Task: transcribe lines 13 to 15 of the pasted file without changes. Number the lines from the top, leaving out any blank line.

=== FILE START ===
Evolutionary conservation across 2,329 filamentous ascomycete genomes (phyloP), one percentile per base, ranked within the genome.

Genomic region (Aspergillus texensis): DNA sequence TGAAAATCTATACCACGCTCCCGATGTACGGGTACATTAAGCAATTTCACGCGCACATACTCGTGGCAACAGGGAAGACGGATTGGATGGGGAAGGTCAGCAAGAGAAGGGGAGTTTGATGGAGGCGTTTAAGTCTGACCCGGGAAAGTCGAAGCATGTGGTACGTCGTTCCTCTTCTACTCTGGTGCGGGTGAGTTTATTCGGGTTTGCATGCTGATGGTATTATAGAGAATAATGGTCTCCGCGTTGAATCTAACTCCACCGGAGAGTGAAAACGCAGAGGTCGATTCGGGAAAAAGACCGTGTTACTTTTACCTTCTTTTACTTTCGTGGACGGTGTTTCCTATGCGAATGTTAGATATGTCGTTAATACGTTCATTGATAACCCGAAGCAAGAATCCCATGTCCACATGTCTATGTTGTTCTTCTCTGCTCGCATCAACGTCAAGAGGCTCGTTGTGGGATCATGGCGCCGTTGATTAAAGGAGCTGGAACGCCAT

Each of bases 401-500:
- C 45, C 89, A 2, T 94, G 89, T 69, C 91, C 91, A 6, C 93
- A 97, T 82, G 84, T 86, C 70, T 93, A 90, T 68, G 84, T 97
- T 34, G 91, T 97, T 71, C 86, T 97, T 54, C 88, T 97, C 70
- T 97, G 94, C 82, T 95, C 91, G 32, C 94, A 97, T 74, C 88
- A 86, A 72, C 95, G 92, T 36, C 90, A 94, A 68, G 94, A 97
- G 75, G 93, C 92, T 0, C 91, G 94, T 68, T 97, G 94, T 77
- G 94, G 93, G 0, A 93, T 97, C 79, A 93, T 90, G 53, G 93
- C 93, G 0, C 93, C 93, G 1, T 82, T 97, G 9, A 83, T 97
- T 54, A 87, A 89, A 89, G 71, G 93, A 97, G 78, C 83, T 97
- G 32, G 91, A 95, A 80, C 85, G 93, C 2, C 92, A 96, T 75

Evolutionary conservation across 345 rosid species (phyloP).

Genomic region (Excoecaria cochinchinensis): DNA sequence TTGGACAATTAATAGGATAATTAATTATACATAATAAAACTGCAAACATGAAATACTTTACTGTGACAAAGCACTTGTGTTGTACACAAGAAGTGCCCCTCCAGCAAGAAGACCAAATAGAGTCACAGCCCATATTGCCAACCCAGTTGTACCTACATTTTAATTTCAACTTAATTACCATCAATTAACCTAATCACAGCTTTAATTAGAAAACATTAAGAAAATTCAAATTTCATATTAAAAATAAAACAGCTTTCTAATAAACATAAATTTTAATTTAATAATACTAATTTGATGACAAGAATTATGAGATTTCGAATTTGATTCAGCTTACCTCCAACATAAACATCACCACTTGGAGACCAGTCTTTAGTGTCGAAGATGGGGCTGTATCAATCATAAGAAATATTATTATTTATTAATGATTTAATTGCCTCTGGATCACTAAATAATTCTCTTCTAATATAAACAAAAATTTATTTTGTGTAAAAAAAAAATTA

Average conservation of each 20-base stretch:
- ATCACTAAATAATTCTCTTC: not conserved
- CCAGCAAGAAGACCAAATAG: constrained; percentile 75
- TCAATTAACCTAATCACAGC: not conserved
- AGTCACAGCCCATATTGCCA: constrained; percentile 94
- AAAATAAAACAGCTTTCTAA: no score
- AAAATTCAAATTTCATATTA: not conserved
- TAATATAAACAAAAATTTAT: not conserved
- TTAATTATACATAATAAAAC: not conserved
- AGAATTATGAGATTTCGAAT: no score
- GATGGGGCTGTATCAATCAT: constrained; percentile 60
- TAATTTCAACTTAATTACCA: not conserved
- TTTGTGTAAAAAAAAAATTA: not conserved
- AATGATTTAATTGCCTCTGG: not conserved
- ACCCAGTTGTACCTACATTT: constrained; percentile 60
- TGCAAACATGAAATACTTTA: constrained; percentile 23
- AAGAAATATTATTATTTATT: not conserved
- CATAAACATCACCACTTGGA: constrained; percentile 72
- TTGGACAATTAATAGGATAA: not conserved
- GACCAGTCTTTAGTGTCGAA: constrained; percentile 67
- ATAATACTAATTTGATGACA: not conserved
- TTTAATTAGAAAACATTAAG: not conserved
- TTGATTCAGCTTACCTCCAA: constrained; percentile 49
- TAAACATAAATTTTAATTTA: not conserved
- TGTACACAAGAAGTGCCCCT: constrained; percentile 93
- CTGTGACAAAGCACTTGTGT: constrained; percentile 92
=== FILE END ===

- G 32, G 91, A 95, A 80, C 85, G 93, C 2, C 92, A 96, T 75

Evolutionary conservation across 345 rosid species (phyloP).

Genomic region (Excoecaria cochinchinensis): DNA sequence TTGGACAATTAATAGGATAATTAATTATACATAATAAAACTGCAAACATGAAATACTTTACTGTGACAAAGCACTTGTGTTGTACACAAGAAGTGCCCCTCCAGCAAGAAGACCAAATAGAGTCACAGCCCATATTGCCAACCCAGTTGTACCTACATTTTAATTTCAACTTAATTACCATCAATTAACCTAATCACAGCTTTAATTAGAAAACATTAAGAAAATTCAAATTTCATATTAAAAATAAAACAGCTTTCTAATAAACATAAATTTTAATTTAATAATACTAATTTGATGACAAGAATTATGAGATTTCGAATTTGATTCAGCTTACCTCCAACATAAACATCACCACTTGGAGACCAGTCTTTAGTGTCGAAGATGGGGCTGTATCAATCATAAGAAATATTATTATTTATTAATGATTTAATTGCCTCTGGATCACTAAATAATTCTCTTCTAATATAAACAAAAATTTATTTTGTGTAAAAAAAAAATTA